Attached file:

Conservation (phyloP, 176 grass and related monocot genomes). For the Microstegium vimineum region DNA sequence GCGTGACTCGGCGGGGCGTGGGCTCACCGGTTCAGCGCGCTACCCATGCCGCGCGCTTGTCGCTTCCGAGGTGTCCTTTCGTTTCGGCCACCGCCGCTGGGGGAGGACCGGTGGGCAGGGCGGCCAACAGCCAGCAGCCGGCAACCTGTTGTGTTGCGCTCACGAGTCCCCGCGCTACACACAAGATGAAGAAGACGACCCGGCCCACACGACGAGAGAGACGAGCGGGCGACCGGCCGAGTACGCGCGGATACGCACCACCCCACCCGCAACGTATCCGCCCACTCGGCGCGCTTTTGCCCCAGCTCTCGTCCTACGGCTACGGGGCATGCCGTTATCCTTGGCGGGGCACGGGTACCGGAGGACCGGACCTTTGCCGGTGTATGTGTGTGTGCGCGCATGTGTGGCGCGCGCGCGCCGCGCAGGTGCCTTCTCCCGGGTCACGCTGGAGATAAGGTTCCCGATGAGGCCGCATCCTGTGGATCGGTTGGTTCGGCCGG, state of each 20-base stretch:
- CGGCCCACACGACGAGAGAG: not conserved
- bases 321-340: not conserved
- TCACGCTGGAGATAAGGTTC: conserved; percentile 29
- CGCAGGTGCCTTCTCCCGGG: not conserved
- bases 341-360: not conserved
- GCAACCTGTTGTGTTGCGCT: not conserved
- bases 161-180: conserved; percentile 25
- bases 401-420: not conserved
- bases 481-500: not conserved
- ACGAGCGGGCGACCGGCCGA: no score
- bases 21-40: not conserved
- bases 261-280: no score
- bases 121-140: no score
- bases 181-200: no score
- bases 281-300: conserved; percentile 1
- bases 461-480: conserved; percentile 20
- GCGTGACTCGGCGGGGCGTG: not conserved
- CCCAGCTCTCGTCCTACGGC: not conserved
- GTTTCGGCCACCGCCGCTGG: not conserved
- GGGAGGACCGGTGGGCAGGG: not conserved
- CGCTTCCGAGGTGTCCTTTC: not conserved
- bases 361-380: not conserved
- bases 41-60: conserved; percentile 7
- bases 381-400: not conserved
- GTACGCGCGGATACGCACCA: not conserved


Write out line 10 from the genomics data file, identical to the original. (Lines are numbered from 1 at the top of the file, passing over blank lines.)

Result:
- bases 481-500: not conserved